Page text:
Disclosure: This post about Dia de Los Muertos is part of a sponsored campaign with General Mills. However, all opinions expressed are my own.
When someone we love dies, it can be crippling. The hardest part of living after losing someone is surviving without them. It doesn’t matter if it’s an elderly grandparent or a new baby that you never got to meet; it hurts in a primal way that makes you want to crawl inside of yourself and die. Having experienced this pain, I can truly say that I look forward to celebrating Dia de Los Muertos with my family.
I know it sounds macabre, especially if you don’t know what it’s all about. Firstly, it’s not Halloween. That’s the holiday where little kids dress up like monsters and get free candy from their neighbors. Actually, Halloween is one of my favorite holidays but it is nothing like Dia de Los Muertos.
As a Latina, fall season means Dia de Los Muertos is right around the corner. Last year, we watched the movie Book of Life, with our girls, to start the dialogue. It’s a big part of our Mexican heritage. They’d seen sugar skulls but didn’t fully understand what the celebration of Dia los Muertos was about.
November 1st is Dia de los Inocentes, honoring children who have died. In preparation of the holiday, the graves are cleaned and those of the children are decorated with white orchids and baby’s breath. November 2nd is Dia de los Muertos, honoring adults, their graves are decorated with bright orange marigolds. On Dia de los Muertos we honor our dead with festivals and celebrations; it’s a marriage of indigenous Aztec ritual and Catholicism. I love this part.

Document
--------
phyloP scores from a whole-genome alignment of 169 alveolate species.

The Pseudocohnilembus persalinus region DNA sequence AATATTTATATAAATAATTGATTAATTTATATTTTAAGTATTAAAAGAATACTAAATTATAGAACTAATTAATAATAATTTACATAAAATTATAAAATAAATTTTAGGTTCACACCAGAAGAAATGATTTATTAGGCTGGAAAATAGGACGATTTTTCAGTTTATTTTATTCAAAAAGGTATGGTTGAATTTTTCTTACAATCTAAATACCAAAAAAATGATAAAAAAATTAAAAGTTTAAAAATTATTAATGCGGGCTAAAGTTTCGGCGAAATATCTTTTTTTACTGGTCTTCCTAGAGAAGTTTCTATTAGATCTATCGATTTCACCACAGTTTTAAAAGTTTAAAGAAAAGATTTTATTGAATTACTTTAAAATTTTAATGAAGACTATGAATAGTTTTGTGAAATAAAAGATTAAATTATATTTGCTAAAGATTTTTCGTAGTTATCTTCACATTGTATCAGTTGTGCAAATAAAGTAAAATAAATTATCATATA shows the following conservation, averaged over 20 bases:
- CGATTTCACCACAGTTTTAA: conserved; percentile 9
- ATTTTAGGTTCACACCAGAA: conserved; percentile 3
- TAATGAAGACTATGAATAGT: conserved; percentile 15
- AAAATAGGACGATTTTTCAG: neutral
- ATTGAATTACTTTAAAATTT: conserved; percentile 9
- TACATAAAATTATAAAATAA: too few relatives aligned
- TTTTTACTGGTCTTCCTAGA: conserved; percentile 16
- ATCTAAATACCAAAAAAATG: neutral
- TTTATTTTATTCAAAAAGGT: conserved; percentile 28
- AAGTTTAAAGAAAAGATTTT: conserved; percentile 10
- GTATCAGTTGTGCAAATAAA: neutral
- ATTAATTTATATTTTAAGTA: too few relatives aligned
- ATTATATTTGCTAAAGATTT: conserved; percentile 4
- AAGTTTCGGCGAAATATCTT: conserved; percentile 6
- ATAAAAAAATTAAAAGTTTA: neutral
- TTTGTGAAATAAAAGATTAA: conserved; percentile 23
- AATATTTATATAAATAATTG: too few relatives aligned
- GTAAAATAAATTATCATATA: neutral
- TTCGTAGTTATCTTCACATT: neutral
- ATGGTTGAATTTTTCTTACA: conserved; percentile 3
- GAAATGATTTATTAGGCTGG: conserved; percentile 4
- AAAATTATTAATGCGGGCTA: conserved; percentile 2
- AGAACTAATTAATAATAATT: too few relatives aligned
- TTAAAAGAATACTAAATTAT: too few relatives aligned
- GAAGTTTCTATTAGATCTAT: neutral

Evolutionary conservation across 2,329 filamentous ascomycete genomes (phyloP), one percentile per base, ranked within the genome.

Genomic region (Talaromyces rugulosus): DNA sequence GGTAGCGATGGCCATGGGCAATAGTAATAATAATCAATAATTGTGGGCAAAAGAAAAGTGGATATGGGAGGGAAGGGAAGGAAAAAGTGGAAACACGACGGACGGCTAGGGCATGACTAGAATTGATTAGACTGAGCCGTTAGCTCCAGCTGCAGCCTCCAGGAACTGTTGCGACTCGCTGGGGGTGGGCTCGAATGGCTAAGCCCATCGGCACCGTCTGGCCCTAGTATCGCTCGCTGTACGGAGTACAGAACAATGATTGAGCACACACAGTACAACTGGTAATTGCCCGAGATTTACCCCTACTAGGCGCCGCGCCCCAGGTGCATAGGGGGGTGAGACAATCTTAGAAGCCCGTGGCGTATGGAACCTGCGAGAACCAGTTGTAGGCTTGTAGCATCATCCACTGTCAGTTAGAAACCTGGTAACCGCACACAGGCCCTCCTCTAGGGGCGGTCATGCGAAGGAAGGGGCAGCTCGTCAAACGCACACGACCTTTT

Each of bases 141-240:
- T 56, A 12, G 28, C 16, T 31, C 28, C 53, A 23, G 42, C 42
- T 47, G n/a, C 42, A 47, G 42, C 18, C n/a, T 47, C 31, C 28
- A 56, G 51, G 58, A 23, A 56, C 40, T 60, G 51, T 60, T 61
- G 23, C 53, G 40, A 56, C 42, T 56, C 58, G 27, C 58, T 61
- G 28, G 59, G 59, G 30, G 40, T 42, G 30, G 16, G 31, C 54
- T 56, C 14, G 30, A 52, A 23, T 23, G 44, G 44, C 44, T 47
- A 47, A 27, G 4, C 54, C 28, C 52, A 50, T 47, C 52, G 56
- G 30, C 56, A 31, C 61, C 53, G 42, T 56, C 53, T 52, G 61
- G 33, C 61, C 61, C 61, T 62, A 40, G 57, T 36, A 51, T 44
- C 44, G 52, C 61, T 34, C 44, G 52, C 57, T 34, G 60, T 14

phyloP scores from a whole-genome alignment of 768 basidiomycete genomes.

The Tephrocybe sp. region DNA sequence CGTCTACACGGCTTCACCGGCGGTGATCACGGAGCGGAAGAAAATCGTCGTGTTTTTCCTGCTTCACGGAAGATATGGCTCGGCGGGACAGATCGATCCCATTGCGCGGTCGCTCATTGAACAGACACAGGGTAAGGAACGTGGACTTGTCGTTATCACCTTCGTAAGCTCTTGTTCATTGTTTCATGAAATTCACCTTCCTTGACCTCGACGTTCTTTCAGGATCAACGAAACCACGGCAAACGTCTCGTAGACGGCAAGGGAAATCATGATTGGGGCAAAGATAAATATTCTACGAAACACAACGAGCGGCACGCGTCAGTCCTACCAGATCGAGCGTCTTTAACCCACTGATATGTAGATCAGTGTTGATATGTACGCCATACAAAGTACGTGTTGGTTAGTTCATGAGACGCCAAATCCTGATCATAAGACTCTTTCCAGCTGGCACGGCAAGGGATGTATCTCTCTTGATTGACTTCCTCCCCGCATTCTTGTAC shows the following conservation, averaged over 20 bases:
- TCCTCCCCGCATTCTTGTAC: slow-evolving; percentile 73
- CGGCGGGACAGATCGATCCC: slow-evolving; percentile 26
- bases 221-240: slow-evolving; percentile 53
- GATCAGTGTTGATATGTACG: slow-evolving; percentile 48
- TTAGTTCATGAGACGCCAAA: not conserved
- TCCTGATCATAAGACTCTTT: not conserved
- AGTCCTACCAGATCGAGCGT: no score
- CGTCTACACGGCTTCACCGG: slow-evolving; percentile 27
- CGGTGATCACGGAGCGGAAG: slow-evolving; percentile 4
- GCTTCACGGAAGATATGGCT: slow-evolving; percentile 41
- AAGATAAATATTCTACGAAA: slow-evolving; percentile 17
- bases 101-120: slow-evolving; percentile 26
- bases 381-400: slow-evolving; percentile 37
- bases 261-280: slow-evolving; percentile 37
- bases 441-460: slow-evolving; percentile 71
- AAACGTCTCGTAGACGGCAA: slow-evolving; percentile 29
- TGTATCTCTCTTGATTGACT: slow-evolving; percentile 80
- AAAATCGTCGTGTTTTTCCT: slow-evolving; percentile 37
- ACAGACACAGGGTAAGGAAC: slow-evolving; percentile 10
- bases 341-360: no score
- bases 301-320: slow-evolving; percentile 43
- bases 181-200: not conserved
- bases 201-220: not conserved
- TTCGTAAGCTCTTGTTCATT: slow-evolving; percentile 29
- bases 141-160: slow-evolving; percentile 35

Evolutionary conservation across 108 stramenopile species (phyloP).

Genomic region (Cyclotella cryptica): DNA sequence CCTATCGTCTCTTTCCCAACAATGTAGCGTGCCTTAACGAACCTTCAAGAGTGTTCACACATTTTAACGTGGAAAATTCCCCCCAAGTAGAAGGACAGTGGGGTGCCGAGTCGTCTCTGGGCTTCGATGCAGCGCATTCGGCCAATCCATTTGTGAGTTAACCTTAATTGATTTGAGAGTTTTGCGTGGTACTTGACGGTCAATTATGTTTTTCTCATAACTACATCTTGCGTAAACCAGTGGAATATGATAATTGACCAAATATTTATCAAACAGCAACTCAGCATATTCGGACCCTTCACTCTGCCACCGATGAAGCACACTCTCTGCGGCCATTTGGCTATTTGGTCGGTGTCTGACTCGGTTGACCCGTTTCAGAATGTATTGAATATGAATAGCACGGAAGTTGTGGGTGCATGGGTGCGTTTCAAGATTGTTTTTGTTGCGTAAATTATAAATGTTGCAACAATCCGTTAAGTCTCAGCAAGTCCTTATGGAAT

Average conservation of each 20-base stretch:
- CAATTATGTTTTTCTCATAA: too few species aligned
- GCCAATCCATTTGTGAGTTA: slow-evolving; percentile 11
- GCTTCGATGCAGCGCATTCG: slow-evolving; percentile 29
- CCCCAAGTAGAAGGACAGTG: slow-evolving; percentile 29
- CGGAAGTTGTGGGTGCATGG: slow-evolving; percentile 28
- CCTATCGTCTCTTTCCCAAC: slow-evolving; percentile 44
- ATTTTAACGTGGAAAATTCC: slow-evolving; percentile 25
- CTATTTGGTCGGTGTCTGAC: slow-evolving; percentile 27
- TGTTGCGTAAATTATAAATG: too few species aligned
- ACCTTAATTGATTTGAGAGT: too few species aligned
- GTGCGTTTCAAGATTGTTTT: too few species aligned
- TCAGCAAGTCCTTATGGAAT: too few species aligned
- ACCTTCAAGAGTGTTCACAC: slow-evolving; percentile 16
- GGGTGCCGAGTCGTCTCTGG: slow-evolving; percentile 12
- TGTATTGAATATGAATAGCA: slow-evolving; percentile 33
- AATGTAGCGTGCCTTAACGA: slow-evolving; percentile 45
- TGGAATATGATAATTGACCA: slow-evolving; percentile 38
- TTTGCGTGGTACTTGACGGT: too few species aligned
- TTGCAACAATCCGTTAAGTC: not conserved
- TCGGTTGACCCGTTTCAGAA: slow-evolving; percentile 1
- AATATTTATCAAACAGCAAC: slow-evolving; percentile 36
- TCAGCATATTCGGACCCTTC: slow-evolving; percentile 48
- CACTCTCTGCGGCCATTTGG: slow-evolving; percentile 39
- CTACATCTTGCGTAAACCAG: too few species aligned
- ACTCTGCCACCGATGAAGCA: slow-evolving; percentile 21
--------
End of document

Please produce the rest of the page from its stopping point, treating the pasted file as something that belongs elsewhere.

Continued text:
The cemeteries in Mexico that are normally grey and melancholy, like any other cemetery, suddenly are bursting with color and life. You can’t believe the vibrant colors of beautiful sugar skulls and marigolds that fill the cemetery. My father celebrates this every year by going to Mexico and decorating the tombs of my Tio Narciso, my Abuela Bertha and my Abuelito Manuel. I know this is hard for him but it is also cathartic to celebrate their lives, rather than just be sad they are gone.
We believe that our dead loved ones would be insulted by mourning or sadness, so on Dia de los Muertos we celebrate the lives of the deceased with food, drink, parties and activities that the dead enjoyed while they were alive. For my Abuelito that would mean leche con pan (he was a simple man with simple tastes), for my Tio Narci that would definitely mean a Big Mac (he loved the United States, especially Big Macs and Ronald Regan) and for my Abuela it would mean as many beautiful marigolds as you could fit at her burial site.
I like that Dia de los Muertos recognizes death as a natural part of the human experience, a continuum with birth, childhood, and growing up. On Dia de los Muertos, the dead are also a part of the community, awakened from their eternal sleep to share celebrations with loved ones. It’s a very healthy way to look at death and takes away some of the fear of the unknown.
The most familiar symbol of Dia de los Muertos are the calacas and Calaveras (skeletons and skulls), which appear everywhere during the holiday: in candied sweets, on Pan de Muerto, on parade masks and even as dolls. Calacas and calaveras are almost always portrayed as enjoying life, often in fancy clothes and entertaining situations because it’s a celebration of life.
In addition to celebrations, the dead are honored on Dia de los Muertos with ofrendas—small, personal altars honoring one person. Ofrendas often have flowers, candles, food, drinks, photos, and personal mementos of the person being remembered. For example, if I were to make an altar for my Abuelito Manuel it would include lots of sweets and breads like Pan de Muerto.
Pan de Muerto (Spanish for “bread of the dead”) is a big part of the Dia de los Muertos traditional celebration. Pan de Muerto is sweetened soft bread shaped like a bun and decorated with bone-shaped pieces. The living eat the bread along with our departed loved one’s other favorite foods in their honor. No Dia de los Muertos celebration would be complete without Pan de Muerto.